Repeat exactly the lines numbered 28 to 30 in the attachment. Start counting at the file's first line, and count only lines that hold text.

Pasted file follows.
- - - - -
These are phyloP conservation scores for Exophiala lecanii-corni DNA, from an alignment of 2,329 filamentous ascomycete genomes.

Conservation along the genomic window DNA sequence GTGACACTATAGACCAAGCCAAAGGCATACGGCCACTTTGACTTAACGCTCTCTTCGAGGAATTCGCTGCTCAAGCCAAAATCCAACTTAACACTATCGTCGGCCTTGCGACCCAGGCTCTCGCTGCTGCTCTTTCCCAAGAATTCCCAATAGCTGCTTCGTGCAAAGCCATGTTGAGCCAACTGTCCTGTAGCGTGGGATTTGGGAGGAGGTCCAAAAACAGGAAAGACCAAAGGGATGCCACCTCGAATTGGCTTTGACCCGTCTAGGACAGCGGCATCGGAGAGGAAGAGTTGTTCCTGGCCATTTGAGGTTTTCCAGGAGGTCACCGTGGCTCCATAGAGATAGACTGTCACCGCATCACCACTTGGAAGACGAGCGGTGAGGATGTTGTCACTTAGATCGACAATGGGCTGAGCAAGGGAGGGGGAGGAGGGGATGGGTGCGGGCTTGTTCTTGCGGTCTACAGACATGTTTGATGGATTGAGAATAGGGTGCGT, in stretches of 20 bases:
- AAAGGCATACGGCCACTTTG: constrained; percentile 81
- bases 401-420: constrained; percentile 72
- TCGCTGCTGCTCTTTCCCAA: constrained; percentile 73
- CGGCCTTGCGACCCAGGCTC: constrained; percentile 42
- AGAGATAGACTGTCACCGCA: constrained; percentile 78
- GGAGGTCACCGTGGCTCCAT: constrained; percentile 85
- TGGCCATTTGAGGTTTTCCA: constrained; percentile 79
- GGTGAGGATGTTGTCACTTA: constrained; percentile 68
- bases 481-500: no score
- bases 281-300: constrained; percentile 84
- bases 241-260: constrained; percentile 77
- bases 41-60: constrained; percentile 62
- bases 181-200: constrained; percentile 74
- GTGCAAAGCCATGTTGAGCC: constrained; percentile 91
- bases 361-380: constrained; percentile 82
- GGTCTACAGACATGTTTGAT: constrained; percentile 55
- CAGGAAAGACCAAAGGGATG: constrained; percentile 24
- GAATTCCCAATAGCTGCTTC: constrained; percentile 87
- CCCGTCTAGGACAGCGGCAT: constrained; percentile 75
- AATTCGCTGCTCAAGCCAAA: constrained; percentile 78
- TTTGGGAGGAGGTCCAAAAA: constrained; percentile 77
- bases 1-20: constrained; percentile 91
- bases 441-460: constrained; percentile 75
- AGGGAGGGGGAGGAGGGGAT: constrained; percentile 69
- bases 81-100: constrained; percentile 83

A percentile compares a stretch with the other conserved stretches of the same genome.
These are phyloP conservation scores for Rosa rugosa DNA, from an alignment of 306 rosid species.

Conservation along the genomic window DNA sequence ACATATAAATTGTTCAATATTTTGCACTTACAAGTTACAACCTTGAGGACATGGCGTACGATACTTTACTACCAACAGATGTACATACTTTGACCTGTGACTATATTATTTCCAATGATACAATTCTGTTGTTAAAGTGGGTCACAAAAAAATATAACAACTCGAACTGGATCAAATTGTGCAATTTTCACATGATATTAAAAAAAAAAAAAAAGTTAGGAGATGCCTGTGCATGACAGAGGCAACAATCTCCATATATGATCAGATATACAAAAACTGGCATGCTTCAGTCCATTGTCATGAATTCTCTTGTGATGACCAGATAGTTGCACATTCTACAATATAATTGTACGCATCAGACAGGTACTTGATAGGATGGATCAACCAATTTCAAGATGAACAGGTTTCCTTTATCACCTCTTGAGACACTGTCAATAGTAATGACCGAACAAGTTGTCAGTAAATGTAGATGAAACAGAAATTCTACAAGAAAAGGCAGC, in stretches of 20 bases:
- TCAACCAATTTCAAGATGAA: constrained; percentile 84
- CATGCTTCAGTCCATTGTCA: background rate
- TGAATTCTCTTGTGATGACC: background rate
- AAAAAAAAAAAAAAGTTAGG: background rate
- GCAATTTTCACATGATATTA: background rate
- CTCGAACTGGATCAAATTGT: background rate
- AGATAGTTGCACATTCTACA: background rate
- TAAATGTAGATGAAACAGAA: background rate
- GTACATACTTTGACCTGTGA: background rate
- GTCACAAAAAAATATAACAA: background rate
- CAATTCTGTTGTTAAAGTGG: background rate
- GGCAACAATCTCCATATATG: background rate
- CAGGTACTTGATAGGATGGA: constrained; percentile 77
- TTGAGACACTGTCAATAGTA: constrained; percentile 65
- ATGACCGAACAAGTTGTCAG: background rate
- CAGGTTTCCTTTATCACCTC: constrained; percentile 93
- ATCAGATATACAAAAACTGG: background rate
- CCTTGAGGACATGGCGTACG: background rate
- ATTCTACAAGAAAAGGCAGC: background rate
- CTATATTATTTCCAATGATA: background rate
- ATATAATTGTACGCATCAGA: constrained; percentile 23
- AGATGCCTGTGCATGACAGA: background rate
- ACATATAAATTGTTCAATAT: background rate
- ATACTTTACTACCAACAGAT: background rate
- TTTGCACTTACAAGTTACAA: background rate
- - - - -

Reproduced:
A percentile compares a stretch with the other conserved stretches of the same genome.
These are phyloP conservation scores for Rosa rugosa DNA, from an alignment of 306 rosid species.

Conservation along the genomic window DNA sequence ACATATAAATTGTTCAATATTTTGCACTTACAAGTTACAACCTTGAGGACATGGCGTACGATACTTTACTACCAACAGATGTACATACTTTGACCTGTGACTATATTATTTCCAATGATACAATTCTGTTGTTAAAGTGGGTCACAAAAAAATATAACAACTCGAACTGGATCAAATTGTGCAATTTTCACATGATATTAAAAAAAAAAAAAAAGTTAGGAGATGCCTGTGCATGACAGAGGCAACAATCTCCATATATGATCAGATATACAAAAACTGGCATGCTTCAGTCCATTGTCATGAATTCTCTTGTGATGACCAGATAGTTGCACATTCTACAATATAATTGTACGCATCAGACAGGTACTTGATAGGATGGATCAACCAATTTCAAGATGAACAGGTTTCCTTTATCACCTCTTGAGACACTGTCAATAGTAATGACCGAACAAGTTGTCAGTAAATGTAGATGAAACAGAAATTCTACAAGAAAAGGCAGC, in stretches of 20 bases: